|Stock markets almost unchanged this week – Investors bought stocks based on positive news showing that several COVID-19 vaccines are close to being approved for distribution, and sold based on the fear that surging COVID-19 cases were causing further restrictions that will curtail business growth throughout the country. Unemployment claims unexpectedly rose this week which was further evidence that the re-opening of the economy has begun to show some signs of a slight reverse. The Dow Jones Industrial Average closed the week at 29,293.48, down 0.7% from 29,471.81 last week. It’s up 2.5% year-to-date. The S&P 500 closed the week at 3,557.54, down 0.8% from 3,585.15 last week. This is a record close. It’s up 10.1% year-to-date. The NASDAQ closed the week at 11,854.97, down 0.2% from 11,829.28 last week. It’s up 32.1% year-to-date.
U.S. Treasury bond yields – The 10-year treasury bond closed the week yielding 0.83%, down from 0.89% last week. The 30-year treasury bond yield ended the week at 1.53%, up from 1.65% last week. We watch bond yields because mortgage rates often follow treasury bond yields.
Mortgage rates – The November 19, 2020, Freddie Mac Primary Mortgage Survey reported mortgage rates for the most popular loan products as follows: The 30-year fixed mortgage rate average was 2.72%, down from 2.84% last week. The 15-year fixed was 2.28%, down from 2.34% last week. The 5-year ARM was 2.85%, down from 3.11% last week.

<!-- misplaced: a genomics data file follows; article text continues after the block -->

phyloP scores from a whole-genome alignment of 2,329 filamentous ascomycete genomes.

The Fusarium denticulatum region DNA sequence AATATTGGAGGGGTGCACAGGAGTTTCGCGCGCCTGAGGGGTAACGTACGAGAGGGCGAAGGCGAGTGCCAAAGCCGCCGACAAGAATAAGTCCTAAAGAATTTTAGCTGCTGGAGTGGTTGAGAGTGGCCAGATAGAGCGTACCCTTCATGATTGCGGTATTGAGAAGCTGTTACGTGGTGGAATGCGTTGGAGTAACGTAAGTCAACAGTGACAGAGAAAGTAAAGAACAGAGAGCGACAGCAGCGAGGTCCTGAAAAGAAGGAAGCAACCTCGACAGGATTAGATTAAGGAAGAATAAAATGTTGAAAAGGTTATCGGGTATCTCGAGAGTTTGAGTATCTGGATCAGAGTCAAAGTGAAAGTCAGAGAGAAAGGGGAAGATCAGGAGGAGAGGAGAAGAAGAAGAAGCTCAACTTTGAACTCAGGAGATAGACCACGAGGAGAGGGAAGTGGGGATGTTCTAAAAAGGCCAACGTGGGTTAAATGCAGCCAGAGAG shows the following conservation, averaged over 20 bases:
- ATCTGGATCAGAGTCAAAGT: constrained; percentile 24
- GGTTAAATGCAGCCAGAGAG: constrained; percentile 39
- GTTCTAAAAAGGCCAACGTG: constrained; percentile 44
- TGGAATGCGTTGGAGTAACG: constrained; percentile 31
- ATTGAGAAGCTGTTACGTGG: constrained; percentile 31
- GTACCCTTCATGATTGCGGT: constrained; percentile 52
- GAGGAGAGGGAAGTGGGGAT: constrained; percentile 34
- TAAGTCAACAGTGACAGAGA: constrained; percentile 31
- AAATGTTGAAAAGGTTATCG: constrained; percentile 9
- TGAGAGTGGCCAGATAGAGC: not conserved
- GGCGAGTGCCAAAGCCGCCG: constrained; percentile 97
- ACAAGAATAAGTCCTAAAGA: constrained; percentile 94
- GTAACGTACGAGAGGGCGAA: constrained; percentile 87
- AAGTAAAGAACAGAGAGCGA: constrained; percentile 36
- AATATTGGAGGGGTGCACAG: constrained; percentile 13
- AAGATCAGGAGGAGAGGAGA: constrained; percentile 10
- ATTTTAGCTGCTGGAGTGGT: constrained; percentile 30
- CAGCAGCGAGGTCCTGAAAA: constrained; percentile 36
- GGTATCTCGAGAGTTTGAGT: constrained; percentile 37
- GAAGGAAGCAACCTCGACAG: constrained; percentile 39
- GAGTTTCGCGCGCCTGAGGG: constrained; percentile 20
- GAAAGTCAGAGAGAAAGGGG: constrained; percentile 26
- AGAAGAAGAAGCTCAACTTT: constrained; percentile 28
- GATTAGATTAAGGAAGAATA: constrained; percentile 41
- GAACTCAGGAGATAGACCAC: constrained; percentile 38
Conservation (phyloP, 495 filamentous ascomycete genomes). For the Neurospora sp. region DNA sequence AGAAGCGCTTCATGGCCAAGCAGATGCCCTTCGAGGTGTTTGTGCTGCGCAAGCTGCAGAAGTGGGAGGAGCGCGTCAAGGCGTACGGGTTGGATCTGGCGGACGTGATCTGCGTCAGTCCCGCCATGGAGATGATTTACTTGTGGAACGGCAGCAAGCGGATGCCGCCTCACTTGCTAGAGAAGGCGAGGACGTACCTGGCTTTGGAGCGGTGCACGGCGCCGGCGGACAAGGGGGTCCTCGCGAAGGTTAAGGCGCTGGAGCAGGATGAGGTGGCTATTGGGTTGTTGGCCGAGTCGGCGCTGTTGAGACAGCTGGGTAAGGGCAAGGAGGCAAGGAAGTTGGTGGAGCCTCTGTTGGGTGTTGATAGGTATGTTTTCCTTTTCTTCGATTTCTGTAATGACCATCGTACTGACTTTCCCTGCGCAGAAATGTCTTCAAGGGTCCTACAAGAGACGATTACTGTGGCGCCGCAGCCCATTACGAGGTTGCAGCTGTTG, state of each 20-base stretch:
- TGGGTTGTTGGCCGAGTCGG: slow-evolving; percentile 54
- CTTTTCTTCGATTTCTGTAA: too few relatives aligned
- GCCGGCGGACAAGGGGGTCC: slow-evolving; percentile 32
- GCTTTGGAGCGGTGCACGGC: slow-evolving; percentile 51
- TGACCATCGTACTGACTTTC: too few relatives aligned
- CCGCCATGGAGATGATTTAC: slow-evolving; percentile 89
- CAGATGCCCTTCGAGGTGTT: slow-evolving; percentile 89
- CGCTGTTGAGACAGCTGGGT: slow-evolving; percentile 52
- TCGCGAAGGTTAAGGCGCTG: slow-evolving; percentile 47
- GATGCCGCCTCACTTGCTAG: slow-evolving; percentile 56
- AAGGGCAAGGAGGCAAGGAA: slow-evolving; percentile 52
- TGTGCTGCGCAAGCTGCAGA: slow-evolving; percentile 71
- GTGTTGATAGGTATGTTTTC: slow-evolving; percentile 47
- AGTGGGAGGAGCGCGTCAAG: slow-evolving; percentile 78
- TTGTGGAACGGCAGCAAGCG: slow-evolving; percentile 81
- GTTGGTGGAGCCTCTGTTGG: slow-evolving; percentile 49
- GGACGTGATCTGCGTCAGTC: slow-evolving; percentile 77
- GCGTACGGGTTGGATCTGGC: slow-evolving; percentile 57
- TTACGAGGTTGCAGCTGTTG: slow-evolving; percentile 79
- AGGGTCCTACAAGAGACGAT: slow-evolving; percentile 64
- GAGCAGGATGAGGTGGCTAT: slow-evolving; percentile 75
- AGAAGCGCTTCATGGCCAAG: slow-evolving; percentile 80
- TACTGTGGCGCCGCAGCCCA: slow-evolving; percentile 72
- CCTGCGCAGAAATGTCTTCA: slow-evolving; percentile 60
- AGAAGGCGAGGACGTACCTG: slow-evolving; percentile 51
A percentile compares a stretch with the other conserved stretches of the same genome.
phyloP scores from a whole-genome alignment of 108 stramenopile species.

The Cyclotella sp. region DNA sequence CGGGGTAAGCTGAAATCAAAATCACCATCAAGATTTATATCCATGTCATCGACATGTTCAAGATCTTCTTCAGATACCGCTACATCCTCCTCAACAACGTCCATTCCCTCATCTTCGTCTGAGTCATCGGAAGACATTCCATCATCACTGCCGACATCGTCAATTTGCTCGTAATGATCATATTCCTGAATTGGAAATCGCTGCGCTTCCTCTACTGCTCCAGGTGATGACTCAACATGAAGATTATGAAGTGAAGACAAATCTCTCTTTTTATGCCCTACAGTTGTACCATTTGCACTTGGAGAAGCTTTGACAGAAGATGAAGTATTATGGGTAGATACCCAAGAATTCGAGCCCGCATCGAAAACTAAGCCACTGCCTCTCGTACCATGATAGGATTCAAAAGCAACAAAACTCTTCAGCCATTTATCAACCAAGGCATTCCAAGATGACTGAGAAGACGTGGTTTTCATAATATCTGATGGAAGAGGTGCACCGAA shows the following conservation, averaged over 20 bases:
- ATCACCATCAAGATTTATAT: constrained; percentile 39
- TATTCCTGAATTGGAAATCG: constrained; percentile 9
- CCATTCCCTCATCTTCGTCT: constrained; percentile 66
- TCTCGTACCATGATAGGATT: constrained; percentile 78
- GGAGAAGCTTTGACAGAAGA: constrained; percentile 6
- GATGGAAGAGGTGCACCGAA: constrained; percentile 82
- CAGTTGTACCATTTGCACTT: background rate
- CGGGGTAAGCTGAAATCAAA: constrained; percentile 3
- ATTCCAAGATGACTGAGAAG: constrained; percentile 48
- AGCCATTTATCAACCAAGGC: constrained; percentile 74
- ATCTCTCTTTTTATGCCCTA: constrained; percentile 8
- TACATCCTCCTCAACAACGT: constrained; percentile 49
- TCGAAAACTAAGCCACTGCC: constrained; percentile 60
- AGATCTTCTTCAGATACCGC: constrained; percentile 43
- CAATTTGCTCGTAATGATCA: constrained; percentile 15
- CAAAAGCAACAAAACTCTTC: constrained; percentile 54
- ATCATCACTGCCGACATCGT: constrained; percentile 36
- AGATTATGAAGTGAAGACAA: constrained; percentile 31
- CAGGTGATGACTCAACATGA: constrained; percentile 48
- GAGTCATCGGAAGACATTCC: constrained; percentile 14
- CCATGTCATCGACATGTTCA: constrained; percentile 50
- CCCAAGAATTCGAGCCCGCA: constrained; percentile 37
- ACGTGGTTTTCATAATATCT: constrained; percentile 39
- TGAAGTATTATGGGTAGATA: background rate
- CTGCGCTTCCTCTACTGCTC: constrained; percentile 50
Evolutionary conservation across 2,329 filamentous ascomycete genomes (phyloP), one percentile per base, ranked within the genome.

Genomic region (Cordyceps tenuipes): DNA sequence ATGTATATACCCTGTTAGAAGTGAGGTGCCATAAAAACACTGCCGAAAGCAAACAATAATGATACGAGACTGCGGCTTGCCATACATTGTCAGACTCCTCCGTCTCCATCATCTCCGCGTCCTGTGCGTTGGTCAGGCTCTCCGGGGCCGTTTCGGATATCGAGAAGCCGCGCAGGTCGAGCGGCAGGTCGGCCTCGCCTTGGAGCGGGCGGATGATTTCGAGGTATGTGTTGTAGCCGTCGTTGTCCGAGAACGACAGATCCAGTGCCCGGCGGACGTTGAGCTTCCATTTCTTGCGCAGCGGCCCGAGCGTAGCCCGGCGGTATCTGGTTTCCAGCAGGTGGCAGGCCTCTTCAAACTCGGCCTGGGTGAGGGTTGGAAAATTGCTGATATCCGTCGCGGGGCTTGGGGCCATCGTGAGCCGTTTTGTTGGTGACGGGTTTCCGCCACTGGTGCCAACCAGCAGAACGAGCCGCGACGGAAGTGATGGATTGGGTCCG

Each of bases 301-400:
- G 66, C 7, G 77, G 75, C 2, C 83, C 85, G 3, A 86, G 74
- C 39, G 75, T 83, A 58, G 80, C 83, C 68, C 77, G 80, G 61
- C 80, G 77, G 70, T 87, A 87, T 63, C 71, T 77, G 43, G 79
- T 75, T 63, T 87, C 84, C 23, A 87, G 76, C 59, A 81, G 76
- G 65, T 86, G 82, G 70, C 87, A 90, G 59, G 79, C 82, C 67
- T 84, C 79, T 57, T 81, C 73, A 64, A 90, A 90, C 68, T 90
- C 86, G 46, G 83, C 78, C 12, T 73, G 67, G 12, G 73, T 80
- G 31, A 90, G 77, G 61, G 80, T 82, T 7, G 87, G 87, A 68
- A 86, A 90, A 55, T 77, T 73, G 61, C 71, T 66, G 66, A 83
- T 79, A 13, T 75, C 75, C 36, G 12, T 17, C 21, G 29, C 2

The California Association of Realtors reported that existing, single-family home sales totaled 484,510 on an annualized basis in October. That represented a year over year increase of 19.5% from the number of homes sold in October 2019. The median price paid for a home in California was $711,300, up 17.5% from the median price last October. Inventory levels were lower than one year ago. There was just a two-month supply of homes for sale in October. That is unchanged from September, as new listings also increased to meet demand. One year ago, the unsold inventory index stood at a 3-month supply. Below please find regional statistics for Southern California.